What is “Beatleness”? Author Candy Leonard explores the term and what it means to be a Beatles fan in Beatleness: How the Beatles and Their Fans Remade the World, a book that examines the famed band from the “Fans-Eye View,” as the cover states. Interviewing numerous first-generation fans (those born between 1945 and 1961), Leonard illustrates how one rock group significantly impacted many listeners’ lives and, in turn, history.
Although the author studies Beatles fandom through a sociological lens, it is an accessible read and an often fascinating journey of how one generation has incorporated the Beatles’ music into their lives.
Leonard defines the term “beatleness” broadly, but it essentially covers three areas: the Beatles’ music and their personalities; emotional reactions to their music and image; and as she writes, “cultural references and artifacts, tangible and intangible, that evoke the Beatles.” She tells the group’s story, but mostly through fans’ eyes. Illustrated by quotes from interviewees, the book explores the group’s influence on gender roles, authority, cultural shifts, relationships, and morals. Anyone who wonders how listeners first reacted to songs like “Eleanor Rigby” and “Strawberry Fields Forever” will be intrigued; while some fans said they temporarily changed to more pop-oriented acts like the Monkees, others willingly accepted the challenging material and expanded their musical and cultural horizons. “The lyrics, the color palette of their voices … the feel of the music itself, all evoking and reflecting a wider range of human emotion. Brains light up at the richness and complexity. It’s neurologically pleasing. It’s Beatleness,” Leonard concludes.
In other words, Beatleness impacted aforementioned roles, issues, and overall culture.
Drawing on these interviews as well as philosophers such as Kenneth Burke, Leonard argues that pop music functions as educator in young lives. Through their music, the Beatles were encouraging teens to question accepted wisdom and “use their moral reasoning skills” with songs such as “Nowhere Man” and “Rain.” Most interesting is the assertion that these fans were not passive listeners; rather, they saw themselves as being on a journey. The Beatles presented new ideas and sounds that expanded their world view and urged them to consider other perspectives. To underscore this point, Leonard interweaves significant historical events such as the Vietnam War, the assassinations of Martin Luther King, Jr. and Robert F. Kennedy, Civil Rights, women’s equality, and the Stonewall riots. While none of these events can be traced directly to the Beatles, they are important for understanding the context of the times. “The more fans were ‘pushed beyond’ where they were, the more they let the Beatles in, the more intertwined they became in fans intellectual and emotional developments,” Leonard posits.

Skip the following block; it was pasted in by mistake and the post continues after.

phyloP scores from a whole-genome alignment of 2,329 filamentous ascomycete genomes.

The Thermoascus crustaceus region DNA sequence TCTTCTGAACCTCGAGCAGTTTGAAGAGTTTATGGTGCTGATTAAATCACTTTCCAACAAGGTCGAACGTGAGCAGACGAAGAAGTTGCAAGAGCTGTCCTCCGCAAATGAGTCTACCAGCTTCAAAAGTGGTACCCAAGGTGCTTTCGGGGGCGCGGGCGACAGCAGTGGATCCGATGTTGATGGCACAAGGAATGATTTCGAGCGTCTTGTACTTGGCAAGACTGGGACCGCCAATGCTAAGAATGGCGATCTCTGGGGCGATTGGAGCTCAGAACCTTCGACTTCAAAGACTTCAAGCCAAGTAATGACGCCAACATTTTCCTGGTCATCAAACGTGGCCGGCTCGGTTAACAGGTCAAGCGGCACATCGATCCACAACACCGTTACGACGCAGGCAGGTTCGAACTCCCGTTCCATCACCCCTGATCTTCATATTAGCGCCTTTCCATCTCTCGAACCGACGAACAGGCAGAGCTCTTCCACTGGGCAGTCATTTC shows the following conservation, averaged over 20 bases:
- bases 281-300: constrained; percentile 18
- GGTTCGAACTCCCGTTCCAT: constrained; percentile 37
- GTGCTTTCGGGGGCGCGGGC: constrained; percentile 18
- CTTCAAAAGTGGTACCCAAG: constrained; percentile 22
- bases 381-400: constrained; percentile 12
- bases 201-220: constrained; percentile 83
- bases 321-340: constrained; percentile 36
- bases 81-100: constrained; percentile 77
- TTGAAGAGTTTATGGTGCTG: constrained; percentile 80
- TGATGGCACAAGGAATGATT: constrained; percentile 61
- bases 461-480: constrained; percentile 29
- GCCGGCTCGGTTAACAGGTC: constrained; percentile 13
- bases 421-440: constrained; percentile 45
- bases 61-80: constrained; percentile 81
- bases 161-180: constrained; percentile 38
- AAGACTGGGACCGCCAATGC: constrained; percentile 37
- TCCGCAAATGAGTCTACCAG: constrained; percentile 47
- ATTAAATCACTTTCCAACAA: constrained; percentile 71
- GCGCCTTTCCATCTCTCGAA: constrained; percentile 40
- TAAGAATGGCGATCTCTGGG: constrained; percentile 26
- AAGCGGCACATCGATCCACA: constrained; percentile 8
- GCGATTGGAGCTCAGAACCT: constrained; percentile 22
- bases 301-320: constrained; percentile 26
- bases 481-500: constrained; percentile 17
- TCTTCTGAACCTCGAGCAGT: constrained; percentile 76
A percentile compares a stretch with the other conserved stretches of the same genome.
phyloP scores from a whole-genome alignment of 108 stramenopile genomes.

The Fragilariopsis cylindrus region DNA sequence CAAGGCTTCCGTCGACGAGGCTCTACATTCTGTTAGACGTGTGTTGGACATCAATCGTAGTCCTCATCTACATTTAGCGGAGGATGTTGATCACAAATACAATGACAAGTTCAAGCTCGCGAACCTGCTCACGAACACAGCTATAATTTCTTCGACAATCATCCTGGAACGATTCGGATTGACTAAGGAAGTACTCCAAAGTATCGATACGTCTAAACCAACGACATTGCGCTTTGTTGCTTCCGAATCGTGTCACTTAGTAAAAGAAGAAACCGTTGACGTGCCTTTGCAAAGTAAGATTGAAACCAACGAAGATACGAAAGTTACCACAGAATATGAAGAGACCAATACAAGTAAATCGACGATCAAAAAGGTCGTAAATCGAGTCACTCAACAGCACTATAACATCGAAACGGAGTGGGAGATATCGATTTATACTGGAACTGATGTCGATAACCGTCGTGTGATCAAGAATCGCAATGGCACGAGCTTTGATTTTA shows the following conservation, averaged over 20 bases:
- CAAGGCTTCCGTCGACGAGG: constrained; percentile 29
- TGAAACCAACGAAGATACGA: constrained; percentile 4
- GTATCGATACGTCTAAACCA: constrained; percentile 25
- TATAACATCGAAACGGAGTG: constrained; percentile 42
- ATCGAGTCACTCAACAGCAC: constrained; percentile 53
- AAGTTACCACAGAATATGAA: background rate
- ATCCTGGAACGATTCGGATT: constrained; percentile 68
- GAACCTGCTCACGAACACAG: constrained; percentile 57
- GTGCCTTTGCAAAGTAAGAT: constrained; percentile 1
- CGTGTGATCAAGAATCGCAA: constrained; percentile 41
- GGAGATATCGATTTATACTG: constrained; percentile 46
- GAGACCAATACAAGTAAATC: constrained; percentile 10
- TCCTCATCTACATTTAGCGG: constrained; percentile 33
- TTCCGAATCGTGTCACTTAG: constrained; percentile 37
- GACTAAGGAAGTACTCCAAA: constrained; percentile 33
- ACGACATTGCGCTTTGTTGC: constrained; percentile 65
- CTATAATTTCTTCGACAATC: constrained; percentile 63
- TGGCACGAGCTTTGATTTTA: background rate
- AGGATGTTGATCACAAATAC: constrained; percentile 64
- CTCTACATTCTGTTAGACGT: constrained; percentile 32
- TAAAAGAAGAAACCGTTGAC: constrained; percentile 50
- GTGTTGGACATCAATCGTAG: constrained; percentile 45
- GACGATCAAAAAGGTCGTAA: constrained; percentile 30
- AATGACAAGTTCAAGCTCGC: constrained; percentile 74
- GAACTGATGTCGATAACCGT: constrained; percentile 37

Beatleness does not shy away from controversial topics such as drug use. Did the Beatles encourage young listeners to experiment with pot and acid? While some interviewees admitted to trying them, others did not follow suit. Some lives were ruined by drugs, Leonard admits, but other people viewed drug experimentation as simply part of late adolescence. Leonard does not accuse the Beatles of spreading drug use, however. She states that they were open about trying LSD, but generally did not actively encourage others to emulate their choices.
One important aspect of the book is puncturing one myth about Beatles fandom: that people wanted the Beatles to remain “mop tops” through their entire careers. According to men and women interviewed for this project, they enjoyed watching the four men change in image and sound. “Watching and learning from their evolution was a key part of what made growing up with them so enriching and nurturing,” Leonard summarizes.
By examining the Beatles through their fans, Beatleness fills a knowledge gap in the band’s vast history. Instead of viewing screaming girls with amusement, Leonard digs deeper to discover the reasons behind fans’ continuing devotion to the group. Unlike many other bands, the book illustrates, the Beatles even influenced future career choices and continues playing a significant role even as Baby Boomers approach retirement. First generation fans will appreciate this look back at a particular time in music history, while subsequent generations will enjoy learning why the band still plays a significant part in music and general history.
Latest posts by Kit O'Toole (see all)
- Jeff Lynne’s ELO – Live in Hyde Park (2015) - September 26, 2015
- The Beatles, “Why Don’t We Do It In the Road?” from The White Album (1968) - September 25, 2015
- The Beatles, “Thank You Girl” (1963): Deep Beatles - August 28, 2015